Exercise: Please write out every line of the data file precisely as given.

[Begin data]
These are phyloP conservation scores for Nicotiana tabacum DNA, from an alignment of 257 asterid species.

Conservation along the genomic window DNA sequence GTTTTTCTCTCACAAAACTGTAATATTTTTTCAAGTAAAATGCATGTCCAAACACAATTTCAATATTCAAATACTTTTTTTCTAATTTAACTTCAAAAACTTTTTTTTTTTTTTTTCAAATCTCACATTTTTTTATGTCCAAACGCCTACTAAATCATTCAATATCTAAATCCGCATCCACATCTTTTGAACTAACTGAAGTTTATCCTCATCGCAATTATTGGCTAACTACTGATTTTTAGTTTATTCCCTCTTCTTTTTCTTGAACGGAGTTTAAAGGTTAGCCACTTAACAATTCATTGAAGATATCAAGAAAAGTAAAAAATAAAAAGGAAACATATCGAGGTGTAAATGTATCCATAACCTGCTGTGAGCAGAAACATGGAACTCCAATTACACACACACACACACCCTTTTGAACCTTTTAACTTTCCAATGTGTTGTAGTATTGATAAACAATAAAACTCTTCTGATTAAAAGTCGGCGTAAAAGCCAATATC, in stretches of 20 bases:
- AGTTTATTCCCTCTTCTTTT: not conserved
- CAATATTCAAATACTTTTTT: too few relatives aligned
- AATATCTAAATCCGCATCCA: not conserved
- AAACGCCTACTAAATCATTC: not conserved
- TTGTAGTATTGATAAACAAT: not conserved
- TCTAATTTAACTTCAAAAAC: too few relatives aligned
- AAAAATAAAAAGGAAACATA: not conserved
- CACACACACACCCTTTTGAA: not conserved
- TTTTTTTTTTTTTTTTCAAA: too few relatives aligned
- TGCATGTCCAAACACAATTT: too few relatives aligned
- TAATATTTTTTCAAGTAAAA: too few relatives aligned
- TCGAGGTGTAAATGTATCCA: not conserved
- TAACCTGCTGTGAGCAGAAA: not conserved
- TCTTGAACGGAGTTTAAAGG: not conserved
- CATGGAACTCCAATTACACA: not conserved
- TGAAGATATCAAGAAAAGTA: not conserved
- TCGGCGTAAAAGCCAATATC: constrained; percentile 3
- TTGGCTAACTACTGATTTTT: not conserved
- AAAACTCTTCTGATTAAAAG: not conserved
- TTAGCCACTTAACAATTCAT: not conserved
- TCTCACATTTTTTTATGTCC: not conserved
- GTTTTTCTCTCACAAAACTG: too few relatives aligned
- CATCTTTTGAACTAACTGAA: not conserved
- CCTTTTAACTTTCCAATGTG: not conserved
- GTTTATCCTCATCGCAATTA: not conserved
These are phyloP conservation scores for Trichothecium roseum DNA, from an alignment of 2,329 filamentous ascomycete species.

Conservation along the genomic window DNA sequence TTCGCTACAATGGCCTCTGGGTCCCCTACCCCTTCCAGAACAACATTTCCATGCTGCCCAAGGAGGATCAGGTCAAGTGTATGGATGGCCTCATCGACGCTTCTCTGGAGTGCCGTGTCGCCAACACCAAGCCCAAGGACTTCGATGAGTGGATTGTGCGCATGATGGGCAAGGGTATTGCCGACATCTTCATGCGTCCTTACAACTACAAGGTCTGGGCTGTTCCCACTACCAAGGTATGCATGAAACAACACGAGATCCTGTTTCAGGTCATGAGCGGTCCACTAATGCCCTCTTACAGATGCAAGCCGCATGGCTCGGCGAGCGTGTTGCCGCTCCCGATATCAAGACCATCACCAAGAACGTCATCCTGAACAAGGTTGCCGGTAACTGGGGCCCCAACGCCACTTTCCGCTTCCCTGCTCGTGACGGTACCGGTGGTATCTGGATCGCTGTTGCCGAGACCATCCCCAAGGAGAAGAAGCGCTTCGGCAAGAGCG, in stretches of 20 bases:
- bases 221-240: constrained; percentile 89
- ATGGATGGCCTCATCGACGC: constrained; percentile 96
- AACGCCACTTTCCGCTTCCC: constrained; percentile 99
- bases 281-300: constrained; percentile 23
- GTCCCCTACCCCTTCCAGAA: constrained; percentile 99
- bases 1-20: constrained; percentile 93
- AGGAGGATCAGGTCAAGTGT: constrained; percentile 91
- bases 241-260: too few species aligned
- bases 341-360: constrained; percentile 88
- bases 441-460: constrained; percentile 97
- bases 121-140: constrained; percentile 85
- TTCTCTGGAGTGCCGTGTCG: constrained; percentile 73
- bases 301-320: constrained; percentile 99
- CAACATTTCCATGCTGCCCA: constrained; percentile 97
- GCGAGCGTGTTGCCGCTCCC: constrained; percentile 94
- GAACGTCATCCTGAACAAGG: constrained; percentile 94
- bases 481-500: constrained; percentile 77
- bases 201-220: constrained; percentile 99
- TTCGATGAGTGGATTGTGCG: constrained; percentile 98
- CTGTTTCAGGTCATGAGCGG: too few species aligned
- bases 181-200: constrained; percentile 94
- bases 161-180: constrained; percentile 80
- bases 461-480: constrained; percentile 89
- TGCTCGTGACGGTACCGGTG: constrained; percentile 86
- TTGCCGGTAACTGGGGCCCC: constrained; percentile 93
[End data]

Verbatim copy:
These are phyloP conservation scores for Nicotiana tabacum DNA, from an alignment of 257 asterid species.

Conservation along the genomic window DNA sequence GTTTTTCTCTCACAAAACTGTAATATTTTTTCAAGTAAAATGCATGTCCAAACACAATTTCAATATTCAAATACTTTTTTTCTAATTTAACTTCAAAAACTTTTTTTTTTTTTTTTCAAATCTCACATTTTTTTATGTCCAAACGCCTACTAAATCATTCAATATCTAAATCCGCATCCACATCTTTTGAACTAACTGAAGTTTATCCTCATCGCAATTATTGGCTAACTACTGATTTTTAGTTTATTCCCTCTTCTTTTTCTTGAACGGAGTTTAAAGGTTAGCCACTTAACAATTCATTGAAGATATCAAGAAAAGTAAAAAATAAAAAGGAAACATATCGAGGTGTAAATGTATCCATAACCTGCTGTGAGCAGAAACATGGAACTCCAATTACACACACACACACACCCTTTTGAACCTTTTAACTTTCCAATGTGTTGTAGTATTGATAAACAATAAAACTCTTCTGATTAAAAGTCGGCGTAAAAGCCAATATC, in stretches of 20 bases:
- AGTTTATTCCCTCTTCTTTT: not conserved
- CAATATTCAAATACTTTTTT: too few relatives aligned
- AATATCTAAATCCGCATCCA: not conserved
- AAACGCCTACTAAATCATTC: not conserved
- TTGTAGTATTGATAAACAAT: not conserved
- TCTAATTTAACTTCAAAAAC: too few relatives aligned
- AAAAATAAAAAGGAAACATA: not conserved
- CACACACACACCCTTTTGAA: not conserved
- TTTTTTTTTTTTTTTTCAAA: too few relatives aligned
- TGCATGTCCAAACACAATTT: too few relatives aligned
- TAATATTTTTTCAAGTAAAA: too few relatives aligned
- TCGAGGTGTAAATGTATCCA: not conserved
- TAACCTGCTGTGAGCAGAAA: not conserved
- TCTTGAACGGAGTTTAAAGG: not conserved
- CATGGAACTCCAATTACACA: not conserved
- TGAAGATATCAAGAAAAGTA: not conserved
- TCGGCGTAAAAGCCAATATC: constrained; percentile 3
- TTGGCTAACTACTGATTTTT: not conserved
- AAAACTCTTCTGATTAAAAG: not conserved
- TTAGCCACTTAACAATTCAT: not conserved
- TCTCACATTTTTTTATGTCC: not conserved
- GTTTTTCTCTCACAAAACTG: too few relatives aligned
- CATCTTTTGAACTAACTGAA: not conserved
- CCTTTTAACTTTCCAATGTG: not conserved
- GTTTATCCTCATCGCAATTA: not conserved
These are phyloP conservation scores for Trichothecium roseum DNA, from an alignment of 2,329 filamentous ascomycete species.

Conservation along the genomic window DNA sequence TTCGCTACAATGGCCTCTGGGTCCCCTACCCCTTCCAGAACAACATTTCCATGCTGCCCAAGGAGGATCAGGTCAAGTGTATGGATGGCCTCATCGACGCTTCTCTGGAGTGCCGTGTCGCCAACACCAAGCCCAAGGACTTCGATGAGTGGATTGTGCGCATGATGGGCAAGGGTATTGCCGACATCTTCATGCGTCCTTACAACTACAAGGTCTGGGCTGTTCCCACTACCAAGGTATGCATGAAACAACACGAGATCCTGTTTCAGGTCATGAGCGGTCCACTAATGCCCTCTTACAGATGCAAGCCGCATGGCTCGGCGAGCGTGTTGCCGCTCCCGATATCAAGACCATCACCAAGAACGTCATCCTGAACAAGGTTGCCGGTAACTGGGGCCCCAACGCCACTTTCCGCTTCCCTGCTCGTGACGGTACCGGTGGTATCTGGATCGCTGTTGCCGAGACCATCCCCAAGGAGAAGAAGCGCTTCGGCAAGAGCG, in stretches of 20 bases:
- bases 221-240: constrained; percentile 89
- ATGGATGGCCTCATCGACGC: constrained; percentile 96
- AACGCCACTTTCCGCTTCCC: constrained; percentile 99
- bases 281-300: constrained; percentile 23
- GTCCCCTACCCCTTCCAGAA: constrained; percentile 99
- bases 1-20: constrained; percentile 93
- AGGAGGATCAGGTCAAGTGT: constrained; percentile 91
- bases 241-260: too few species aligned
- bases 341-360: constrained; percentile 88
- bases 441-460: constrained; percentile 97
- bases 121-140: constrained; percentile 85
- TTCTCTGGAGTGCCGTGTCG: constrained; percentile 73
- bases 301-320: constrained; percentile 99
- CAACATTTCCATGCTGCCCA: constrained; percentile 97
- GCGAGCGTGTTGCCGCTCCC: constrained; percentile 94
- GAACGTCATCCTGAACAAGG: constrained; percentile 94
- bases 481-500: constrained; percentile 77
- bases 201-220: constrained; percentile 99
- TTCGATGAGTGGATTGTGCG: constrained; percentile 98
- CTGTTTCAGGTCATGAGCGG: too few species aligned
- bases 181-200: constrained; percentile 94
- bases 161-180: constrained; percentile 80
- bases 461-480: constrained; percentile 89
- TGCTCGTGACGGTACCGGTG: constrained; percentile 86
- TTGCCGGTAACTGGGGCCCC: constrained; percentile 93